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Impact of Adolescent Risk Behavior on Partner Relationships

NCJ Number
Advances in Life Course Research Volume: 28 Dated: June 2016
T. P. Thornberry; M. D. Krohn; M. B. Augustyn; M. Buchanan; S. J. Greenman
Date Published
June 2016
16 pages
Using a sample from the Rochester Youth Development Study, the current study examined how adolescent involvement in delinquency, drug use, and sexual behavior at an early age affects the likelihood and timing of both marriage and cohabitation.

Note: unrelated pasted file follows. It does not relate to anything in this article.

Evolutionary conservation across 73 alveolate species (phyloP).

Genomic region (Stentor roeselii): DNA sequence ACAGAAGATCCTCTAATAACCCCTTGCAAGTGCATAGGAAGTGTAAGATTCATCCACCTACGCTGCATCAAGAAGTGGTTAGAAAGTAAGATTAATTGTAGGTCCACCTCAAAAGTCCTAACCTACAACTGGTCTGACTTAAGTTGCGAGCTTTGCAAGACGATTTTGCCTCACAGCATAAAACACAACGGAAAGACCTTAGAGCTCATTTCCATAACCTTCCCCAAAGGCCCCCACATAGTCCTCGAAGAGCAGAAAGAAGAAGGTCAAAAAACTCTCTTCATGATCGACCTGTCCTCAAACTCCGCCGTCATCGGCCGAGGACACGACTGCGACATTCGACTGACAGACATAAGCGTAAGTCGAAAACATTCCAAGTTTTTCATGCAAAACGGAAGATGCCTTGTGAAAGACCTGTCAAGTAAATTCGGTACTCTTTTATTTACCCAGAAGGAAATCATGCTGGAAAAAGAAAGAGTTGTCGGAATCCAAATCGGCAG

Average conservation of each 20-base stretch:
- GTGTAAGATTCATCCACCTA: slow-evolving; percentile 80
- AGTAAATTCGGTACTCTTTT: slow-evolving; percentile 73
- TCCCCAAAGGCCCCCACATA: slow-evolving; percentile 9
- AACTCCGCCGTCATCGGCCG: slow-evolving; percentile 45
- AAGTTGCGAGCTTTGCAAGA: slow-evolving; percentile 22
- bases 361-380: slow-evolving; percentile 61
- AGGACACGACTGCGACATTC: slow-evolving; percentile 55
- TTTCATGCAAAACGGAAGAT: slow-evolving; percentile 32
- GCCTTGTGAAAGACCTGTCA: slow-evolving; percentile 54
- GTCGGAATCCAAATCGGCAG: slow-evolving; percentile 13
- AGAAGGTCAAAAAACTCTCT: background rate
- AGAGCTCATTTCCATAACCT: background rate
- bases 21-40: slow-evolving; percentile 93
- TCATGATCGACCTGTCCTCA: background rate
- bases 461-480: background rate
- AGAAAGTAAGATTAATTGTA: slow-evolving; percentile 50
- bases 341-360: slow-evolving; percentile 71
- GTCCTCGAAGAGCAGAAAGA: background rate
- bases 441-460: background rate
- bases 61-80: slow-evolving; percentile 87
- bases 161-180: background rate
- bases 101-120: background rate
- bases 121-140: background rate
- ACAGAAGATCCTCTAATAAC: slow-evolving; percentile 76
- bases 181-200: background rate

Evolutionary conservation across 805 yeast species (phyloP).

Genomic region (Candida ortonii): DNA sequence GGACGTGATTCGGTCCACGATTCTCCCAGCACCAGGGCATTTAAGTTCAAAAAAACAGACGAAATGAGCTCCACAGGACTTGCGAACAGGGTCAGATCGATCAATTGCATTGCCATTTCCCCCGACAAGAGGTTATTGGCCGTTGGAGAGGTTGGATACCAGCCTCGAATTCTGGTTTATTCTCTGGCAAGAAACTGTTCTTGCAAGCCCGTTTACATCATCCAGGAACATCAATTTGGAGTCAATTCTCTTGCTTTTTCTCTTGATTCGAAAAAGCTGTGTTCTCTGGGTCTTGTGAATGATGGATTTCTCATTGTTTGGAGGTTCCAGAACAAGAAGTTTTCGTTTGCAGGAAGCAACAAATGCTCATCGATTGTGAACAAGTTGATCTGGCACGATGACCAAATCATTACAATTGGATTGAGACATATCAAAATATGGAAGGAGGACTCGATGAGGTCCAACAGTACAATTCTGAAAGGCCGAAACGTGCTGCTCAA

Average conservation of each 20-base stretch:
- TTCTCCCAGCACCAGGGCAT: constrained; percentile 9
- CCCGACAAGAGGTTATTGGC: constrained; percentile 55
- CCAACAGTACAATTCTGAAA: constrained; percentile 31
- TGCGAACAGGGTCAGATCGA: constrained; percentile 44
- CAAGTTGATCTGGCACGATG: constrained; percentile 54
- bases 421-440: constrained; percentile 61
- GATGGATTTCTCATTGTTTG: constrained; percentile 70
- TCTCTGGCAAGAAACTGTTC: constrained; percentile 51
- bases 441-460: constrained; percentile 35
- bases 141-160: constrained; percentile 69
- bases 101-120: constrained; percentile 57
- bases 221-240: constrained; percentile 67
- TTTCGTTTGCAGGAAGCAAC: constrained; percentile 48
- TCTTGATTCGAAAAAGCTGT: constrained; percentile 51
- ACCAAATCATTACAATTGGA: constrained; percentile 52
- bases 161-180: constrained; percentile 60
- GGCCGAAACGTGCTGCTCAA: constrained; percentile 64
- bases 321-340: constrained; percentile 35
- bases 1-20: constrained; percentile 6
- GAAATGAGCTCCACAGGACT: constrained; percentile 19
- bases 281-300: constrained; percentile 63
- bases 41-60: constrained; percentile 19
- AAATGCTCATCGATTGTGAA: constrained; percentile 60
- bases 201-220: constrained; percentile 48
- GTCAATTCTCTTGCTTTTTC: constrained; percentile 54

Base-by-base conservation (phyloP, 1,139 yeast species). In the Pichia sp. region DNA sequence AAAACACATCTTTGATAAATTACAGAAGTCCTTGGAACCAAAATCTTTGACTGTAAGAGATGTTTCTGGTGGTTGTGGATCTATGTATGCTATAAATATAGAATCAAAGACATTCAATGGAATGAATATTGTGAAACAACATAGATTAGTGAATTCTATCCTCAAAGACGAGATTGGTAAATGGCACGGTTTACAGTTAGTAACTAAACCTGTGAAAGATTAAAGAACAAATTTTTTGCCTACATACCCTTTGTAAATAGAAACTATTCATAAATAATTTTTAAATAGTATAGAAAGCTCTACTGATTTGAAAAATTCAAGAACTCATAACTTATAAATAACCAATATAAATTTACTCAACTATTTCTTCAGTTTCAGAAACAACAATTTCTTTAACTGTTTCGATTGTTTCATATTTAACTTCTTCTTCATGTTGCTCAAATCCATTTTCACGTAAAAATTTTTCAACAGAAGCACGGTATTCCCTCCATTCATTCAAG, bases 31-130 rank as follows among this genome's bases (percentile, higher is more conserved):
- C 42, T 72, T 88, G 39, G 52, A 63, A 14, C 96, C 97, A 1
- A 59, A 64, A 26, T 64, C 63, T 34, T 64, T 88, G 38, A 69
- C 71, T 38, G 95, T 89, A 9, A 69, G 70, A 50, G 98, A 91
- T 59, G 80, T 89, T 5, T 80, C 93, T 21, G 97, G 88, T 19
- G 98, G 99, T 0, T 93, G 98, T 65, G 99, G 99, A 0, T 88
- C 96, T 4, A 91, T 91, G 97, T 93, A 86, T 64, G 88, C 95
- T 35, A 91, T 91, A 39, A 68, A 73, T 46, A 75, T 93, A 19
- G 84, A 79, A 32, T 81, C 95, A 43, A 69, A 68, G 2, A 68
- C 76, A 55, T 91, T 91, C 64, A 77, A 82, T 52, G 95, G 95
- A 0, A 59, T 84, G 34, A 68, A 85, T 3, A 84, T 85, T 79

It also examined the direct effects of dropping out of high school, teenage parenthood, and financial stress during emerging adulthood, as well as their potential role as mediators of the relationships between adolescent risk behaviors and partnering for both males and females. This study stemmed from prior literature that suggests involvement in adolescent risk behaviors will have short- and long-term consequences that disrupt the orderly flow of later development, including impacts on patterns of partner relationships. Overall, the current study did not find very strong support for a direct relationship between adolescent delinquency, drug use, or early sexual behavior and patterns of partner formation. In contrast, the more proximal relationships, indicated by precocious transitions to adulthood and financial instability, were more consistently related to partner formation. These findings support models of cumulative disadvantage; early adolescent problem behaviors are weakly related to partner formation, but appear to set in motion cascading consequences that influence the transition to adulthood and, in turn, these more proximal variables are more consistently related to partner formation. (Publisher abstract modified)